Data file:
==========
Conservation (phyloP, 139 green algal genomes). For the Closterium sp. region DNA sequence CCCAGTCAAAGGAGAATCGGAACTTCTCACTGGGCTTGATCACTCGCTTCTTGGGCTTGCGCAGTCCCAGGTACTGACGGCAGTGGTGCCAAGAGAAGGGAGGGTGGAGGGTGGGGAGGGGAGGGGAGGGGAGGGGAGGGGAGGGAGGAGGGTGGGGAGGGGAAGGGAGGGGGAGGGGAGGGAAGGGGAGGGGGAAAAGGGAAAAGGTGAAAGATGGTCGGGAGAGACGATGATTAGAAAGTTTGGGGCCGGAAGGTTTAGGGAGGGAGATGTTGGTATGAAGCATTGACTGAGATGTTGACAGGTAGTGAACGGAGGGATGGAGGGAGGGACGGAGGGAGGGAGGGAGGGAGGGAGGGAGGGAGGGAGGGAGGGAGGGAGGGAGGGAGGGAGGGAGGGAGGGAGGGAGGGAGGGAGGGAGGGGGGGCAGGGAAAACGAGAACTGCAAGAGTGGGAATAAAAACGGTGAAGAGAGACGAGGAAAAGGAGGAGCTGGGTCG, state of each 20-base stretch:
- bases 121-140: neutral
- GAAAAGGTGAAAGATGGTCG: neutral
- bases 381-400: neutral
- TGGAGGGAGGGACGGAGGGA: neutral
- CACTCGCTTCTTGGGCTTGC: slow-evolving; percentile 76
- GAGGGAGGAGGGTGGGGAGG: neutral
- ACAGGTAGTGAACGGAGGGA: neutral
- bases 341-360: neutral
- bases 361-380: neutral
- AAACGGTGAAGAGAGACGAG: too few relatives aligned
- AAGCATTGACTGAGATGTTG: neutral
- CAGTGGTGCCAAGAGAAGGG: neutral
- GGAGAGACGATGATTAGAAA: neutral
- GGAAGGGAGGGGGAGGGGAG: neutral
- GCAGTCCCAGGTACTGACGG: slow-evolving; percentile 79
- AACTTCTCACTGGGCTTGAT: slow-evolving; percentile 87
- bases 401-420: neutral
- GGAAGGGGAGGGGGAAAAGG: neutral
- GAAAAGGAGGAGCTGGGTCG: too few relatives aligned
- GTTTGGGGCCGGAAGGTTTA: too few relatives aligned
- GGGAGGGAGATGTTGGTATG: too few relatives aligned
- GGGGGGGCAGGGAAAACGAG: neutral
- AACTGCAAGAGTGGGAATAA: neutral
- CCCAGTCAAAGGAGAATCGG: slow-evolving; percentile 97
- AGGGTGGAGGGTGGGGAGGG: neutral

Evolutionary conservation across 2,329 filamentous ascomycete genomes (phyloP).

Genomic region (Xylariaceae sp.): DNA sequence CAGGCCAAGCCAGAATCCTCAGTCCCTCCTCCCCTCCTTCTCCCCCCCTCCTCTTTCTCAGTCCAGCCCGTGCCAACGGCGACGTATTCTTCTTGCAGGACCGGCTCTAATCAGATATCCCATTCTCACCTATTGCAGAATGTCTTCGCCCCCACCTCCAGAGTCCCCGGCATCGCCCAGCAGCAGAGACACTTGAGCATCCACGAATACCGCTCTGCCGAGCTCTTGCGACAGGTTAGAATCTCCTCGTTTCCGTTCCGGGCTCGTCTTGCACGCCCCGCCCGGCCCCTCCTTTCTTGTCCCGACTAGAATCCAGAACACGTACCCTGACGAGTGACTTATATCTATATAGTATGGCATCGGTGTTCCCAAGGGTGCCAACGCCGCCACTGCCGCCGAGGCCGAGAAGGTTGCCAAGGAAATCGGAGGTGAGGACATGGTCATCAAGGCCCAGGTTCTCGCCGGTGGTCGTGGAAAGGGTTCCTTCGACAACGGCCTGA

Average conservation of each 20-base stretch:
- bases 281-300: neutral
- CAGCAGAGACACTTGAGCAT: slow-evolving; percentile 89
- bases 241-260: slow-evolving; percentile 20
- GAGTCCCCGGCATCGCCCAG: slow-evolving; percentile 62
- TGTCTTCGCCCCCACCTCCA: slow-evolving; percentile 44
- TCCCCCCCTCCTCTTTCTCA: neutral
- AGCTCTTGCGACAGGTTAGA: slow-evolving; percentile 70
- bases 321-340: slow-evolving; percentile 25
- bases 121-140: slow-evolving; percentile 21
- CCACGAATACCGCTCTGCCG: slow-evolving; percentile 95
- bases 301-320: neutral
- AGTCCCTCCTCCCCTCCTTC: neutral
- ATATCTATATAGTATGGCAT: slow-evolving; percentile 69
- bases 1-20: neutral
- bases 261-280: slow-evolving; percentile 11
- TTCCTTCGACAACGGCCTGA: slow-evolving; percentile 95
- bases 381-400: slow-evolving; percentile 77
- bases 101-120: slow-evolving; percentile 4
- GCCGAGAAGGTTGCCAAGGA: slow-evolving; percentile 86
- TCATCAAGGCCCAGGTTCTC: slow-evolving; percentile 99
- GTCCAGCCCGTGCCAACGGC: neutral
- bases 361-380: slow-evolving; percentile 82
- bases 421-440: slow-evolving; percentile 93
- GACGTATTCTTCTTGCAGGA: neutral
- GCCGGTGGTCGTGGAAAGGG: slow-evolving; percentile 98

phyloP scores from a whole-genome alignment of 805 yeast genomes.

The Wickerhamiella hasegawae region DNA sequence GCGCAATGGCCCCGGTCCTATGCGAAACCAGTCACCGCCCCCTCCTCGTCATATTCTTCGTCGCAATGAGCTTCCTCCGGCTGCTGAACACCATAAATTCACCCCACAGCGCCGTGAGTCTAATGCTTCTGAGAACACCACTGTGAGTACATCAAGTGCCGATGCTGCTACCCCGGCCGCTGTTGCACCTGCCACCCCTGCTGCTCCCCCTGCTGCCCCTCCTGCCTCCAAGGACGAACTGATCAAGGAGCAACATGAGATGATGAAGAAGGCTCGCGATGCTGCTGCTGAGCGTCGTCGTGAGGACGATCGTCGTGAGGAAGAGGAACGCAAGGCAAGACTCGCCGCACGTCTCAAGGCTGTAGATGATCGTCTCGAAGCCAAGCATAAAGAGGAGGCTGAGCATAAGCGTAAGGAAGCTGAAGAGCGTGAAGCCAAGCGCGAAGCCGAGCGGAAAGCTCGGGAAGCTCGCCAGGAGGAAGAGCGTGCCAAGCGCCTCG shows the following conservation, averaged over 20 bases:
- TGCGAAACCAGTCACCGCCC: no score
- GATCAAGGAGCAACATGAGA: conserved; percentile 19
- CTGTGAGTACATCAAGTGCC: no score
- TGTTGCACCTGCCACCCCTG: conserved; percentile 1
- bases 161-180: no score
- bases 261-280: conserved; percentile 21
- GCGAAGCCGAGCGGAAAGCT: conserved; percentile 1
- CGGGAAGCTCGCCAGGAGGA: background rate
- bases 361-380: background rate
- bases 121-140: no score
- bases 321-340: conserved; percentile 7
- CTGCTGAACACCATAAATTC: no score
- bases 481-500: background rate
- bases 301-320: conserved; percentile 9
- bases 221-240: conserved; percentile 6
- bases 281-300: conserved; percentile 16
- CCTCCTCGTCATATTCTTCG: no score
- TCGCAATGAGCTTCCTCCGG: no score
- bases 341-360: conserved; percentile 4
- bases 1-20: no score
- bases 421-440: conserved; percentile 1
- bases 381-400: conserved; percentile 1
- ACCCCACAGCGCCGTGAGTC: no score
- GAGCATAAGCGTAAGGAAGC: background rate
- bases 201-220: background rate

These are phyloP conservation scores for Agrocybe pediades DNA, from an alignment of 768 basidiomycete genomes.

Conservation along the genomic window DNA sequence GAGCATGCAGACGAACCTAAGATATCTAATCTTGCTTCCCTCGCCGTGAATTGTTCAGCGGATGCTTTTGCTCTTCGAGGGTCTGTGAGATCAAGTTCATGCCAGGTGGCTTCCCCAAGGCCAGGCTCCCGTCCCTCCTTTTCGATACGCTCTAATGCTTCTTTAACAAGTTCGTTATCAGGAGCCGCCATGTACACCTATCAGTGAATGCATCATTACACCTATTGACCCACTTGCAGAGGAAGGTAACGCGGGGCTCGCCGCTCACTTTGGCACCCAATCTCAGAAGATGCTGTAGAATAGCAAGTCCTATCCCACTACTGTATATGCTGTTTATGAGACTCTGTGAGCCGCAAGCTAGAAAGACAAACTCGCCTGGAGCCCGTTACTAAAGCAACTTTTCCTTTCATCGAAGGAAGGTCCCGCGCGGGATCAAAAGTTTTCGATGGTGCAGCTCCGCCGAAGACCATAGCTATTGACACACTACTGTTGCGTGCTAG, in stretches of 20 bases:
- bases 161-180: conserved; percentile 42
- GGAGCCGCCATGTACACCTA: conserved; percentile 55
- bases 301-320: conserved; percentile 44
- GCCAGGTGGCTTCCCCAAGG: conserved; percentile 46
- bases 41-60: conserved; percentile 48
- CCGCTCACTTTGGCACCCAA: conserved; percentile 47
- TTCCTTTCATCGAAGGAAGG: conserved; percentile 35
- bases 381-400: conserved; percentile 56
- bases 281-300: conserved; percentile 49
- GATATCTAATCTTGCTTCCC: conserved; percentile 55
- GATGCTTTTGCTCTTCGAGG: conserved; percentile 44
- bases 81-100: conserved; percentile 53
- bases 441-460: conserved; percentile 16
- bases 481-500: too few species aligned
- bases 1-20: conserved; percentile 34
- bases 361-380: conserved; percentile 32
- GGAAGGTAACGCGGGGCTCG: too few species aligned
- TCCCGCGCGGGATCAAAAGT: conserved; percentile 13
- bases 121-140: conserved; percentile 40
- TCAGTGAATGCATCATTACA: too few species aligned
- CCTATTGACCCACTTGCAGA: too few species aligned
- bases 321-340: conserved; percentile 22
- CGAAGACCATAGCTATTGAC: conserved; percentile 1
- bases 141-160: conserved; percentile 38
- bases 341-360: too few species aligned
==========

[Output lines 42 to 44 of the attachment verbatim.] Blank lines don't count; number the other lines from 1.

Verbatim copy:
- ATATCTATATAGTATGGCAT: slow-evolving; percentile 69
- bases 1-20: neutral
- bases 261-280: slow-evolving; percentile 11